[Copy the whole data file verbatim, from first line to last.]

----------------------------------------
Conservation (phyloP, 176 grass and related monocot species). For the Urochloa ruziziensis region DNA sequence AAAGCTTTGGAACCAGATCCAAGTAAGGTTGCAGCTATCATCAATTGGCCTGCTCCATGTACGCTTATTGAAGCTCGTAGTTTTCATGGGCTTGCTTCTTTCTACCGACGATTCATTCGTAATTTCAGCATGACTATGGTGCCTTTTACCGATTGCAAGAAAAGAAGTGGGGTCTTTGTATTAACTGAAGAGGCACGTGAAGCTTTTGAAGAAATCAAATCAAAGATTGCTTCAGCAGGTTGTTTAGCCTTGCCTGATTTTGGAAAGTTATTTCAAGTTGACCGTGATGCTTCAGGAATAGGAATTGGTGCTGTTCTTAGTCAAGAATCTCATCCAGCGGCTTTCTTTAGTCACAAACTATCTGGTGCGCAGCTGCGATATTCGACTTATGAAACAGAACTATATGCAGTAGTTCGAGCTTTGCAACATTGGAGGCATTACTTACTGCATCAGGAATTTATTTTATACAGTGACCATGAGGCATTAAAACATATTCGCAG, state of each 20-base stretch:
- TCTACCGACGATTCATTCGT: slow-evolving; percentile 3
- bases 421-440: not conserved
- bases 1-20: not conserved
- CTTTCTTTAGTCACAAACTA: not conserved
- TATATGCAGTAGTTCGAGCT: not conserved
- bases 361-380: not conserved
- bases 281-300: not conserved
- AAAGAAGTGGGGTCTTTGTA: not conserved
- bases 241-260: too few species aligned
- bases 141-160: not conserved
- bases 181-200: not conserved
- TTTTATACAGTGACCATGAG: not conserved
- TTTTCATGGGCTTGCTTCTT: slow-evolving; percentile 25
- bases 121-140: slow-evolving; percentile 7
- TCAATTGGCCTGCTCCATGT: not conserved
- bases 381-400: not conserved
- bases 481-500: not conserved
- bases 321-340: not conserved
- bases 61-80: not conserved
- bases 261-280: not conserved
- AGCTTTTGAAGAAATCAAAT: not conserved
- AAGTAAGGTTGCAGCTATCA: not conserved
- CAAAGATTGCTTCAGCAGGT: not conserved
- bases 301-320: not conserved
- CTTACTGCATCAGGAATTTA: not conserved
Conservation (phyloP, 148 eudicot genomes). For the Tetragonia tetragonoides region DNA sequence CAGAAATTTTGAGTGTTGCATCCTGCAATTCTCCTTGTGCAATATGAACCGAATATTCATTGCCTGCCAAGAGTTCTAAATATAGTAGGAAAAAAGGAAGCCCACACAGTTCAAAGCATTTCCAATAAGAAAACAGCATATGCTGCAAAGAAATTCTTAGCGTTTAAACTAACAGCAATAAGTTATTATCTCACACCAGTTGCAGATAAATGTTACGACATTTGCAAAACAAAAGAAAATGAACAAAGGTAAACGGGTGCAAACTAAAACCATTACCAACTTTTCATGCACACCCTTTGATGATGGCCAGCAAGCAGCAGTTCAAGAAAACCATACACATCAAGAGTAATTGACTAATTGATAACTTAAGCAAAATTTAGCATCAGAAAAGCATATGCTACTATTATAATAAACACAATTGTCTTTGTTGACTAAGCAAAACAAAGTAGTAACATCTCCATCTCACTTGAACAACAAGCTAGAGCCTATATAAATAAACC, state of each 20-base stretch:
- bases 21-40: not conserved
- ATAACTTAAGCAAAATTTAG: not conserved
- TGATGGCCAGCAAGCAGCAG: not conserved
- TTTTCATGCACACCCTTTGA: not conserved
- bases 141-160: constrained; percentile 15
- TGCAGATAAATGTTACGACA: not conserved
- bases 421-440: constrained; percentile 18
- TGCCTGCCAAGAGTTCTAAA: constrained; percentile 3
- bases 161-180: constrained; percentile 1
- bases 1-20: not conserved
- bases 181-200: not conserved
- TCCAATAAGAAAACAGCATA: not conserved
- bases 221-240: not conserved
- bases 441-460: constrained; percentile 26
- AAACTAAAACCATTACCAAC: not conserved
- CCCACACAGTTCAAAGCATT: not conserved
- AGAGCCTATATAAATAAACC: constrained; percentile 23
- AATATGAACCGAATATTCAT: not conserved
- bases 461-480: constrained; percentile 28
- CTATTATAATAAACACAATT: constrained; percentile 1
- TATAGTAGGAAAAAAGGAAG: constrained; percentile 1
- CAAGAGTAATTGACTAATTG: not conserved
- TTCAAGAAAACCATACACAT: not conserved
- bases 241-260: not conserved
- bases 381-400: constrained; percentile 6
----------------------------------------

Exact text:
Conservation (phyloP, 176 grass and related monocot species). For the Urochloa ruziziensis region DNA sequence AAAGCTTTGGAACCAGATCCAAGTAAGGTTGCAGCTATCATCAATTGGCCTGCTCCATGTACGCTTATTGAAGCTCGTAGTTTTCATGGGCTTGCTTCTTTCTACCGACGATTCATTCGTAATTTCAGCATGACTATGGTGCCTTTTACCGATTGCAAGAAAAGAAGTGGGGTCTTTGTATTAACTGAAGAGGCACGTGAAGCTTTTGAAGAAATCAAATCAAAGATTGCTTCAGCAGGTTGTTTAGCCTTGCCTGATTTTGGAAAGTTATTTCAAGTTGACCGTGATGCTTCAGGAATAGGAATTGGTGCTGTTCTTAGTCAAGAATCTCATCCAGCGGCTTTCTTTAGTCACAAACTATCTGGTGCGCAGCTGCGATATTCGACTTATGAAACAGAACTATATGCAGTAGTTCGAGCTTTGCAACATTGGAGGCATTACTTACTGCATCAGGAATTTATTTTATACAGTGACCATGAGGCATTAAAACATATTCGCAG, state of each 20-base stretch:
- TCTACCGACGATTCATTCGT: slow-evolving; percentile 3
- bases 421-440: not conserved
- bases 1-20: not conserved
- CTTTCTTTAGTCACAAACTA: not conserved
- TATATGCAGTAGTTCGAGCT: not conserved
- bases 361-380: not conserved
- bases 281-300: not conserved
- AAAGAAGTGGGGTCTTTGTA: not conserved
- bases 241-260: too few species aligned
- bases 141-160: not conserved
- bases 181-200: not conserved
- TTTTATACAGTGACCATGAG: not conserved
- TTTTCATGGGCTTGCTTCTT: slow-evolving; percentile 25
- bases 121-140: slow-evolving; percentile 7
- TCAATTGGCCTGCTCCATGT: not conserved
- bases 381-400: not conserved
- bases 481-500: not conserved
- bases 321-340: not conserved
- bases 61-80: not conserved
- bases 261-280: not conserved
- AGCTTTTGAAGAAATCAAAT: not conserved
- AAGTAAGGTTGCAGCTATCA: not conserved
- CAAAGATTGCTTCAGCAGGT: not conserved
- bases 301-320: not conserved
- CTTACTGCATCAGGAATTTA: not conserved
Conservation (phyloP, 148 eudicot genomes). For the Tetragonia tetragonoides region DNA sequence CAGAAATTTTGAGTGTTGCATCCTGCAATTCTCCTTGTGCAATATGAACCGAATATTCATTGCCTGCCAAGAGTTCTAAATATAGTAGGAAAAAAGGAAGCCCACACAGTTCAAAGCATTTCCAATAAGAAAACAGCATATGCTGCAAAGAAATTCTTAGCGTTTAAACTAACAGCAATAAGTTATTATCTCACACCAGTTGCAGATAAATGTTACGACATTTGCAAAACAAAAGAAAATGAACAAAGGTAAACGGGTGCAAACTAAAACCATTACCAACTTTTCATGCACACCCTTTGATGATGGCCAGCAAGCAGCAGTTCAAGAAAACCATACACATCAAGAGTAATTGACTAATTGATAACTTAAGCAAAATTTAGCATCAGAAAAGCATATGCTACTATTATAATAAACACAATTGTCTTTGTTGACTAAGCAAAACAAAGTAGTAACATCTCCATCTCACTTGAACAACAAGCTAGAGCCTATATAAATAAACC, state of each 20-base stretch:
- bases 21-40: not conserved
- ATAACTTAAGCAAAATTTAG: not conserved
- TGATGGCCAGCAAGCAGCAG: not conserved
- TTTTCATGCACACCCTTTGA: not conserved
- bases 141-160: constrained; percentile 15
- TGCAGATAAATGTTACGACA: not conserved
- bases 421-440: constrained; percentile 18
- TGCCTGCCAAGAGTTCTAAA: constrained; percentile 3
- bases 161-180: constrained; percentile 1
- bases 1-20: not conserved
- bases 181-200: not conserved
- TCCAATAAGAAAACAGCATA: not conserved
- bases 221-240: not conserved
- bases 441-460: constrained; percentile 26
- AAACTAAAACCATTACCAAC: not conserved
- CCCACACAGTTCAAAGCATT: not conserved
- AGAGCCTATATAAATAAACC: constrained; percentile 23
- AATATGAACCGAATATTCAT: not conserved
- bases 461-480: constrained; percentile 28
- CTATTATAATAAACACAATT: constrained; percentile 1
- TATAGTAGGAAAAAAGGAAG: constrained; percentile 1
- CAAGAGTAATTGACTAATTG: not conserved
- TTCAAGAAAACCATACACAT: not conserved
- bases 241-260: not conserved
- bases 381-400: constrained; percentile 6